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Using 3D bio-printing for the development of human organs and tissues

Bakker, K.J. (2017) Using 3D bio-printing for the development of human organs and tissues. Bachelor's Thesis, Biology.

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Abstract

Since 1950 organ transplantation has been very helpful and live saving for millions of people worldwide. There is a growing shortage of donor organs and new alternatives for transplantation have been investigated already. 3D bio-printing of cell-laden scaffolds or even entire tissues and organs has been emerged over the last decade and there are already several applications for 3D bio-printing. To find out if 3D bio-printing of tissues or organs is a reasonable alternative to transplantation, the main question in this review is: “Is 3D bio-printing of tissues or organs a possible solution for patients who need a donor organ?” The 3D bio-printing procedure contains multiple steps to design a desired construct. Imaging can help to design the proper shape and structure of the produced artificial bio-tissue and computer-aided design (CAD) and mathematical modeling can be used to assemble and digitalize the information about structure and shape for reconstruction. Subsequently, the information can be converted into two dimensional slices and referred to the 3D bio-printer. Different cellular bio-printing methods use other bio-ink deposition mechanisms and in printing modality. Common cellular bio-printing methods are droplet based, extrusion based or stereolithography based techniques, which distinguish themselves in available bio-materials, resolution, printing speed and cell viability. Bio-inks contain biomaterials, biochemical agents and cells. Bio-inks can be deposited in different specific patterns and can be printed with or without scaffolds. Besides a specific deposition pattern to form a stable construct, the composition of bio-inks also is important for the strength and function of the 3D construct.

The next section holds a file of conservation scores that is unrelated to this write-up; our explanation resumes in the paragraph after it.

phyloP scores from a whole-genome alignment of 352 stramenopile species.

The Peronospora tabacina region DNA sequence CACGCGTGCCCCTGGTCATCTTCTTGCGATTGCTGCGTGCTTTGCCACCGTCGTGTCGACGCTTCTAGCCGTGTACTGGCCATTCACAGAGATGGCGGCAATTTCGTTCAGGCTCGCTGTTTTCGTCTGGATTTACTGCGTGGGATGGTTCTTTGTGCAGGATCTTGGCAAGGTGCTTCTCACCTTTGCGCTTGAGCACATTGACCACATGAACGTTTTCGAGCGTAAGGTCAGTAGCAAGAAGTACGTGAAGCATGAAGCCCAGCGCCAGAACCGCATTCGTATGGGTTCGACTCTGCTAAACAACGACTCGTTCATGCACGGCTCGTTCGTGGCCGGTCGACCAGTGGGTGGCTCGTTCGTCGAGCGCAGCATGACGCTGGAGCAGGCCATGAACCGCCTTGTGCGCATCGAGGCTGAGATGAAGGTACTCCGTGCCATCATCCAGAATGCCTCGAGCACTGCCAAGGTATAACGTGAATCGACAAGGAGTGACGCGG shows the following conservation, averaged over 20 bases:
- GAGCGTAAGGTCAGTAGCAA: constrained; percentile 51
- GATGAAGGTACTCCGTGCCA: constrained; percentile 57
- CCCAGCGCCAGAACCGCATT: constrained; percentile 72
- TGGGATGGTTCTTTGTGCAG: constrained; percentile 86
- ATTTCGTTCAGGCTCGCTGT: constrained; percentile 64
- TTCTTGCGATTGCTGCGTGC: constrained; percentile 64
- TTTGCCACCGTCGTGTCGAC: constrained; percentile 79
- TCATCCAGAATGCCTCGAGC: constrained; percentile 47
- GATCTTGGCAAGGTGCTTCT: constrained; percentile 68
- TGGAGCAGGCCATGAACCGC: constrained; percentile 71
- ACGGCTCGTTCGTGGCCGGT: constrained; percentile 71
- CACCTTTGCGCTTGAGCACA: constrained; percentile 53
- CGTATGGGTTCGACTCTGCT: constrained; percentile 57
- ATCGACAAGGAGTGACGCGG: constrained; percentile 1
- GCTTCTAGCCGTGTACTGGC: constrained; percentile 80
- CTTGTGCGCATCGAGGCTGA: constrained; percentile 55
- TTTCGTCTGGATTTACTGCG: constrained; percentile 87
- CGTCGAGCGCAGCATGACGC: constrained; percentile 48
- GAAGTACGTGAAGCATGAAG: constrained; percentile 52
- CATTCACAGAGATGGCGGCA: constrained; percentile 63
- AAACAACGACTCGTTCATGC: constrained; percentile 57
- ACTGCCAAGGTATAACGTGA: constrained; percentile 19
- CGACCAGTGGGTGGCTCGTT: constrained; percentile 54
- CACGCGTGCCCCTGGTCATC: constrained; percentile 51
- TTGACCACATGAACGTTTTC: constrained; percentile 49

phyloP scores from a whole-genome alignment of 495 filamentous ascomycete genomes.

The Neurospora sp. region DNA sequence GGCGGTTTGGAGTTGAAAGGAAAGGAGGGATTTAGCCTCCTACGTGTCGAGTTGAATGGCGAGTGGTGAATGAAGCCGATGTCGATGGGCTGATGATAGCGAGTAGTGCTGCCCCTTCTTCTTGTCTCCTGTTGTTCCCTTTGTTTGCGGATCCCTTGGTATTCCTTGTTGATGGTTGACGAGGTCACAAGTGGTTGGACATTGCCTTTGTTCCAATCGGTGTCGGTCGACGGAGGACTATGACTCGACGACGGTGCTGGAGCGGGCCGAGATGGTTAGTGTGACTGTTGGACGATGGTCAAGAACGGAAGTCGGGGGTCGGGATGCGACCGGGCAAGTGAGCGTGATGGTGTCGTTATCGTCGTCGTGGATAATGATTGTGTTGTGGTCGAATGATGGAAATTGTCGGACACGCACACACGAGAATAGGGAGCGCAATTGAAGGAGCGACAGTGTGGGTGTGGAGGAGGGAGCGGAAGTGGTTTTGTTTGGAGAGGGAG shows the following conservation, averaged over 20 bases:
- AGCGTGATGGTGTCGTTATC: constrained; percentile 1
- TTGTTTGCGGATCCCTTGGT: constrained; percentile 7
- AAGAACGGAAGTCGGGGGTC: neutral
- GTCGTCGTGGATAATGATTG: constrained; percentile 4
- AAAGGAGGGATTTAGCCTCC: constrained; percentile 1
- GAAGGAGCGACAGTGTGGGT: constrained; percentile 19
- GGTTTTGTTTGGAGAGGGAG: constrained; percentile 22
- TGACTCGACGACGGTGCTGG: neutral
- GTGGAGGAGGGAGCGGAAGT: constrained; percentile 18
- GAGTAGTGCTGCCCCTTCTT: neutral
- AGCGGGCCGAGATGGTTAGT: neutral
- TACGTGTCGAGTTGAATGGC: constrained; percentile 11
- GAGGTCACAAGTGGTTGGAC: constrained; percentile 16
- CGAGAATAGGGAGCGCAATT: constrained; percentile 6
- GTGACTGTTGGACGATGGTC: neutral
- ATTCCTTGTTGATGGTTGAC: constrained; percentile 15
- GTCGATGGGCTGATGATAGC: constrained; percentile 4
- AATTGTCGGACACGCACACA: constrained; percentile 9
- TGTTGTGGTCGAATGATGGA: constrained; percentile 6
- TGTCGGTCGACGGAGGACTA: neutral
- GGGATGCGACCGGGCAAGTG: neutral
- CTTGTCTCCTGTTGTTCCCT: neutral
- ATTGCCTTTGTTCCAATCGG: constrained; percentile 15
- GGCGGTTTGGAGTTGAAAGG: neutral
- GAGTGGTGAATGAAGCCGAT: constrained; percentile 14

Item Type: Thesis (Bachelor's Thesis)
Degree programme: Biology
Thesis type: Bachelor's Thesis
Language: English
Date Deposited: 15 Feb 2018 08:30
Last Modified: 15 Feb 2018 08:30
URI: http://fse.studenttheses.ub.rug.nl/id/eprint/15493

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